When we landed man on the moon, it’s very interesting, because the reason for that, the political reason was the Cold War. It’s like, well, we’ve got to beat the Russians. But the reason that all of humanity celebrated that when we did it was because we all recognized it was something great for humanity. It was a time for all of us. And so the petty reason behind it fades away and the larger vision of it stays, stands, it stands the test of time. So yeah, I think this is what inspired me. This is one of the reasons I’m a writer today and I think it’s worth continuing that vision. Ray Bradbury was one of my good friends and a mentor to me for the last 15 years, and I was very inspired by him. His mantra was “live forever.” He saw humanity living forever by traveling out into the stars. As long as we’re stuck here on Earth, we’ve got an expiration date, but if we go out to Mars and then beyond, then we might last awhile.
It an interesting perspective, and it’s refreshing. As much as it’s sort of a “days of future past” approach, it’s still gives some hope; that we’re not all going to turn into zombies and eat each other.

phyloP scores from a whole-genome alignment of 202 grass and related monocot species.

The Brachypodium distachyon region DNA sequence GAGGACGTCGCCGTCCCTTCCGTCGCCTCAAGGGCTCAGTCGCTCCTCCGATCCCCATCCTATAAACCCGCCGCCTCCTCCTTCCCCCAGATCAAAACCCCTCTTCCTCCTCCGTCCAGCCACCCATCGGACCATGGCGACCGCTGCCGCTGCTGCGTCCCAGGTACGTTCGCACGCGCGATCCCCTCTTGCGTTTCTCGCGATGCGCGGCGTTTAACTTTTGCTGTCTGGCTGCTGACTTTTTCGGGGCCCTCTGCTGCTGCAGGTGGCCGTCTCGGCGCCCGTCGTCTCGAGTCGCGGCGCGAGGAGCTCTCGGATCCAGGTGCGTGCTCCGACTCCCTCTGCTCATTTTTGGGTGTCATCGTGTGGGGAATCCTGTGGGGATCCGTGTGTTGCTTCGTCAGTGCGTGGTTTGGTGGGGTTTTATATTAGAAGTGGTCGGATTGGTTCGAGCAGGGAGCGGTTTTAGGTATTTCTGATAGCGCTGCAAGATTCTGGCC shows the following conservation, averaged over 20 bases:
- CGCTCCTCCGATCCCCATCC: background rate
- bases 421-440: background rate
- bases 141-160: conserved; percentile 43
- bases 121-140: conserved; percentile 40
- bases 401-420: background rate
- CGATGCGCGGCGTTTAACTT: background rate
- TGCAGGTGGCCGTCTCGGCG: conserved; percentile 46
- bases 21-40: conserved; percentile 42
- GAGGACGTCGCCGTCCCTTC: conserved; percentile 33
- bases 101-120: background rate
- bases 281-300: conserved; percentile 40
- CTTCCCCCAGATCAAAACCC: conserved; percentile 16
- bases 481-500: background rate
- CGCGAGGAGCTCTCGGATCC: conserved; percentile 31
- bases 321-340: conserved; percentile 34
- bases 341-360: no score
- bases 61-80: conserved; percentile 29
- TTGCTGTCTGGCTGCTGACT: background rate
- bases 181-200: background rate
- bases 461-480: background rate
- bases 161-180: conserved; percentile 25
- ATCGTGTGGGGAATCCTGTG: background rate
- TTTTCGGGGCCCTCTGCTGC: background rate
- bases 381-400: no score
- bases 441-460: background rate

No. No, and this doesn’t mean that we won’t have challenges. It doesn’t mean that we won’t take our weaknesses out into space with us. I mean, obviously, there will be warfare. Obviously there will be all sorts of challenges. There’ll be great, great challenges, but I think there’s also great possibilities. I like zombie movies as much as anybody, but, you know, there’s something else to talk about, there’s something else to explore. And so I’d much rather be doing this than, you know, the next zombie apocalypse film.
You’ve written for lots of different shows, writing in other creators’ universes, essentially. And Space Command is very much your own thing. How do you go about creating a unique science-fictional universe?